It is well known to all that a diffusion process in social network usually includes several essential elements:(1)Diffusion actors representing who are involved in the part of diffusion (e.g., individuals, groups, or organizations).(2)Reaction model of actors (e.g., what is the action from users when they get incoming messages).(3)Diffusion medium representing the environment where the diffusion takes place, such as the connection characteristic (e.g., weak tie and strong tie) or the network structure (e.g., random network and scale free network)
To understand emergent behavior in the mass incident diffusion system, we design one agent based model to get all these elements into consideration as shown in Figure 1. In addition to two different states of agent (participant and spectator) just like the states used in SIR model (susceptible individuals, infected individuals, and recovered individuals), there are two factors which are key to this model building:1.-Core value of user is defined as one of the key properties of agent.(2)User behavior is designed to be dynamic.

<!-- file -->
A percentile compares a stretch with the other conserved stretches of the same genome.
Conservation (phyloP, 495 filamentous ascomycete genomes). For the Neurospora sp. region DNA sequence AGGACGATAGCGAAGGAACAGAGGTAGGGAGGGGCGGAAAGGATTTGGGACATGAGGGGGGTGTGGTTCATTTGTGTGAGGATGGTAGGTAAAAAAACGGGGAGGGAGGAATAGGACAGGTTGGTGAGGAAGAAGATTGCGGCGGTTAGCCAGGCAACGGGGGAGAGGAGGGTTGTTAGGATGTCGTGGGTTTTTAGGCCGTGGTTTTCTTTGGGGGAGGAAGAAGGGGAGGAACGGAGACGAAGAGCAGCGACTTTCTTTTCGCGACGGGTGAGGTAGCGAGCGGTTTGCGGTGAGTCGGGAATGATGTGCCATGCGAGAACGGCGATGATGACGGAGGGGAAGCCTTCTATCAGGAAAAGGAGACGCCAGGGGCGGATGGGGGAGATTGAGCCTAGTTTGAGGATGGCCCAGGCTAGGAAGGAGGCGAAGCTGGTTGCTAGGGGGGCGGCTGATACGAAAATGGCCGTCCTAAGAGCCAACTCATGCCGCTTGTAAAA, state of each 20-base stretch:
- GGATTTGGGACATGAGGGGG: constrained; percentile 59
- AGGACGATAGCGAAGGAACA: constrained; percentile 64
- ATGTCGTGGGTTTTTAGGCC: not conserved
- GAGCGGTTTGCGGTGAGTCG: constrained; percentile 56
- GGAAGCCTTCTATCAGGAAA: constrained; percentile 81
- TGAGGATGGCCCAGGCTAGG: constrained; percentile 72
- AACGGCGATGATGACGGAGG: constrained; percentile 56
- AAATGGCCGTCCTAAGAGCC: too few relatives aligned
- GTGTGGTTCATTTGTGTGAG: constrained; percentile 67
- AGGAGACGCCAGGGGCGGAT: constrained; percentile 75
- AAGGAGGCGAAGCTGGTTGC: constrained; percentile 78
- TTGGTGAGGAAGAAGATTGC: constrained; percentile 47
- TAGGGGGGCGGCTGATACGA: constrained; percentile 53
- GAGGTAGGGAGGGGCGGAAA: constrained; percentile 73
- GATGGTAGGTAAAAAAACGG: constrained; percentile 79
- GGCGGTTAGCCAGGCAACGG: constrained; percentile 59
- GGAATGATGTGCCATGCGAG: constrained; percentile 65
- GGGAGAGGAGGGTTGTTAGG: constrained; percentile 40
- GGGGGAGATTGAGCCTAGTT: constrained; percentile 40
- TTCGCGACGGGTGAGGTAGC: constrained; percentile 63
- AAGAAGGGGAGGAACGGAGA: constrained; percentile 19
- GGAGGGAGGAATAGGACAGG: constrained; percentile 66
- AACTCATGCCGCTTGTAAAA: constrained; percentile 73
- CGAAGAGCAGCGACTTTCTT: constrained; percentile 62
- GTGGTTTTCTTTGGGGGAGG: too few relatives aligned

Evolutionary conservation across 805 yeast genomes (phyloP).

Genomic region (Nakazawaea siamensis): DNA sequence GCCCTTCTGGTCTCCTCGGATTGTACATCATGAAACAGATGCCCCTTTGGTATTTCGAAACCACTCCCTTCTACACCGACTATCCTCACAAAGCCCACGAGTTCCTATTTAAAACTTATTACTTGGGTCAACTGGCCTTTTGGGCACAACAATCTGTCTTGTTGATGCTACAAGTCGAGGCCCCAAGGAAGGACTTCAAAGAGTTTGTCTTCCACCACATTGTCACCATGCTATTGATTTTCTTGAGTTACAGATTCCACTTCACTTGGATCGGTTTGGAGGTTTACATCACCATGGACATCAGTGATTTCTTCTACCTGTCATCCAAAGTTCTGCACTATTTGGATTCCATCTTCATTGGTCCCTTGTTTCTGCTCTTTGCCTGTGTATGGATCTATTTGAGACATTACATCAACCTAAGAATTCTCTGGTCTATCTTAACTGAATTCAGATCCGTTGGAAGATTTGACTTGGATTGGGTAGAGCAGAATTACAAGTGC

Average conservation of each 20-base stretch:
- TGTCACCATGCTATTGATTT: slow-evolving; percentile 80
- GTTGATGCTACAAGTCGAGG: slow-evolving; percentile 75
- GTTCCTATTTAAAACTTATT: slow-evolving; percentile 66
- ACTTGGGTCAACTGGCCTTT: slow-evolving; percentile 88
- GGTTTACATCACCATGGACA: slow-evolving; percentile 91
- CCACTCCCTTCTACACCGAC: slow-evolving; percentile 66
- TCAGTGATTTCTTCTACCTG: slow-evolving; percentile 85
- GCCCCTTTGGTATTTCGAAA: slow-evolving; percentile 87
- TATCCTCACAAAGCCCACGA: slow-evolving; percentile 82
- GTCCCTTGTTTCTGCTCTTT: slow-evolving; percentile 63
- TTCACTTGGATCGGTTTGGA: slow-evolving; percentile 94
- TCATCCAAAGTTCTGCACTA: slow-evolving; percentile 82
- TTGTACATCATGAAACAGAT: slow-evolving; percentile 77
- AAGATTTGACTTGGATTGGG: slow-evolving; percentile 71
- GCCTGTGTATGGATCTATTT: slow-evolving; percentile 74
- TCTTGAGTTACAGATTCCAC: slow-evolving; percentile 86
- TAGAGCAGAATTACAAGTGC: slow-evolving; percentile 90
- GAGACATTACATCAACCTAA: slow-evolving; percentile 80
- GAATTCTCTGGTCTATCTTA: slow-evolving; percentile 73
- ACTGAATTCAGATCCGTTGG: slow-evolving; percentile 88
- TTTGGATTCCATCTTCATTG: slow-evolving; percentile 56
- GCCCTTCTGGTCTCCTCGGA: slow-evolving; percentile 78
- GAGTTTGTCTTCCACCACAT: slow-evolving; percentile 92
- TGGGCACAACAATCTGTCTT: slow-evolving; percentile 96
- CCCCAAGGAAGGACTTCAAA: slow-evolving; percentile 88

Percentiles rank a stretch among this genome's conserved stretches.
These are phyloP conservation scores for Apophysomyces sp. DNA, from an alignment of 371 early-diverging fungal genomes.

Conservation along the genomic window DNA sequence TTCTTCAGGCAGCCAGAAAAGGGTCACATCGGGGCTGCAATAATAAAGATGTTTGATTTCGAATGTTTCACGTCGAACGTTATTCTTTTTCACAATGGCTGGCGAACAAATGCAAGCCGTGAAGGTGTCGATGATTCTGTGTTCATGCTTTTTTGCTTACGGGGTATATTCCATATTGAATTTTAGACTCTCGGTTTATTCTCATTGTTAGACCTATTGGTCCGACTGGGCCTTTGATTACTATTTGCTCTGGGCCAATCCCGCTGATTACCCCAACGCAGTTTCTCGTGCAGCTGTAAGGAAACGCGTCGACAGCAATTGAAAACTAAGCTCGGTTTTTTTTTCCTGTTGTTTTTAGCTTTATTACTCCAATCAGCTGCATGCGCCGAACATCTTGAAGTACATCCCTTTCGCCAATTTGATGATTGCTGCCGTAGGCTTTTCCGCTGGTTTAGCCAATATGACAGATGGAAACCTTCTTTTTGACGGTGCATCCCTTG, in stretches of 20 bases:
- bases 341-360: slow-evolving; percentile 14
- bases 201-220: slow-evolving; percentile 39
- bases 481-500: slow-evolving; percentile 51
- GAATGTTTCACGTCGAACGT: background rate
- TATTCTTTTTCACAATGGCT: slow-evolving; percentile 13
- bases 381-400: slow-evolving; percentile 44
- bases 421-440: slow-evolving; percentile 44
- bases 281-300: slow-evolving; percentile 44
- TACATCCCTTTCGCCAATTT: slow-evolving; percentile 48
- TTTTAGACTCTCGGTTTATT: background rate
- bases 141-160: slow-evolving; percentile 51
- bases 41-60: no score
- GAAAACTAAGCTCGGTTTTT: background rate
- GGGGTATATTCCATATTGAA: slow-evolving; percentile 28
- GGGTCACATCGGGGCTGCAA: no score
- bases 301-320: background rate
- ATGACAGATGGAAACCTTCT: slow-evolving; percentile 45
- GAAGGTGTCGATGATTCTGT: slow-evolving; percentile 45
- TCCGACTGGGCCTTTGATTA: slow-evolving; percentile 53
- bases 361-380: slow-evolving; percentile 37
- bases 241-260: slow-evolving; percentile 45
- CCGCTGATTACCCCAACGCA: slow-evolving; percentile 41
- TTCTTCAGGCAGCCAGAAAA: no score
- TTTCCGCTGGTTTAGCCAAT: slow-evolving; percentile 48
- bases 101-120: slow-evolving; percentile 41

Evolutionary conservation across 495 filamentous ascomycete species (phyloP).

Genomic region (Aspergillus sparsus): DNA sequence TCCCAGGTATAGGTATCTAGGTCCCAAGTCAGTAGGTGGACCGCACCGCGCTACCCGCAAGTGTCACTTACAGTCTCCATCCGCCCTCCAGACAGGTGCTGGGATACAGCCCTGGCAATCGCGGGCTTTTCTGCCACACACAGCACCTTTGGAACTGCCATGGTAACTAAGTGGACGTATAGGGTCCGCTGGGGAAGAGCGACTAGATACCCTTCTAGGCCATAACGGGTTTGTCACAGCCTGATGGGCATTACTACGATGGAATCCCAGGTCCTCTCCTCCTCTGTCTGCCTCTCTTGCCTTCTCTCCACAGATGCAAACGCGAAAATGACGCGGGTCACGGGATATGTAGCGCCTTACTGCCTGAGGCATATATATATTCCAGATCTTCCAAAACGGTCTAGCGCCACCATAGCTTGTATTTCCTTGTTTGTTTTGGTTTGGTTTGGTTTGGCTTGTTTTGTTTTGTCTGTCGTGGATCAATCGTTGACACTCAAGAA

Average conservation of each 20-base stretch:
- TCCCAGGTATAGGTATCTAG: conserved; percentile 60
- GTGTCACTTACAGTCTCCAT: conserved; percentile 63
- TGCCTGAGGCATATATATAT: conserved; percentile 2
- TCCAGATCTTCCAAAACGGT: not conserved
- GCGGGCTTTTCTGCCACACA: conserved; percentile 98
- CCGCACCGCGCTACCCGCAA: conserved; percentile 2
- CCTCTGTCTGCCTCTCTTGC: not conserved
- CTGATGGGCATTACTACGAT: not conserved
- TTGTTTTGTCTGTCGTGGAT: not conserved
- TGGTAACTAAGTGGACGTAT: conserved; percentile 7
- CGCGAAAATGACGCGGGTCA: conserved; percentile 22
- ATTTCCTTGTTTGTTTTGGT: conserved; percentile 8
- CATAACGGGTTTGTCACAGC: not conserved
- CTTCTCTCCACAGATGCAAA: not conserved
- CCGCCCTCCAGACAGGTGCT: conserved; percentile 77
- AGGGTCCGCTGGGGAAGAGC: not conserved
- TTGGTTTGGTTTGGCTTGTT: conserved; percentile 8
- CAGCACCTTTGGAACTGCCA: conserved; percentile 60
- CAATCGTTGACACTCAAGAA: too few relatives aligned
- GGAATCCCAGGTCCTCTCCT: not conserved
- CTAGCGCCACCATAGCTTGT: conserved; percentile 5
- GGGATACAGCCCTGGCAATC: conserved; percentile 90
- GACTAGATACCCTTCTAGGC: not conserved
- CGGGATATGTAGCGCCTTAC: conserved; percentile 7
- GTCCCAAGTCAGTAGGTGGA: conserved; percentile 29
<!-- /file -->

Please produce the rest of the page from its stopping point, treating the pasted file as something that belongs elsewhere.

Taking these two factors into account, we can get optimized model to offer more accurate simulation result.
4.1.1. First Key: Property of Agent and -Core Decomposition
Expanded form of SIR is normally introduced directly into most analysis relying on agent based simulation. This method always assumes that transition rates of users are fixed, but it is not true in practice since transition rates are diversity for different users. To cover this defect and get more accurate simulation result, -Core value  which is already recognized as a well-established method to analyze the structure of large scale graphs  is defined as the key property of agent in this paper. It means that we divide agents into different groups according to users’ -Core value. The reason why we choose -Core value to identify agent group is that we find out that behavior of mass incident participant is highly correlated with -Core value of this user.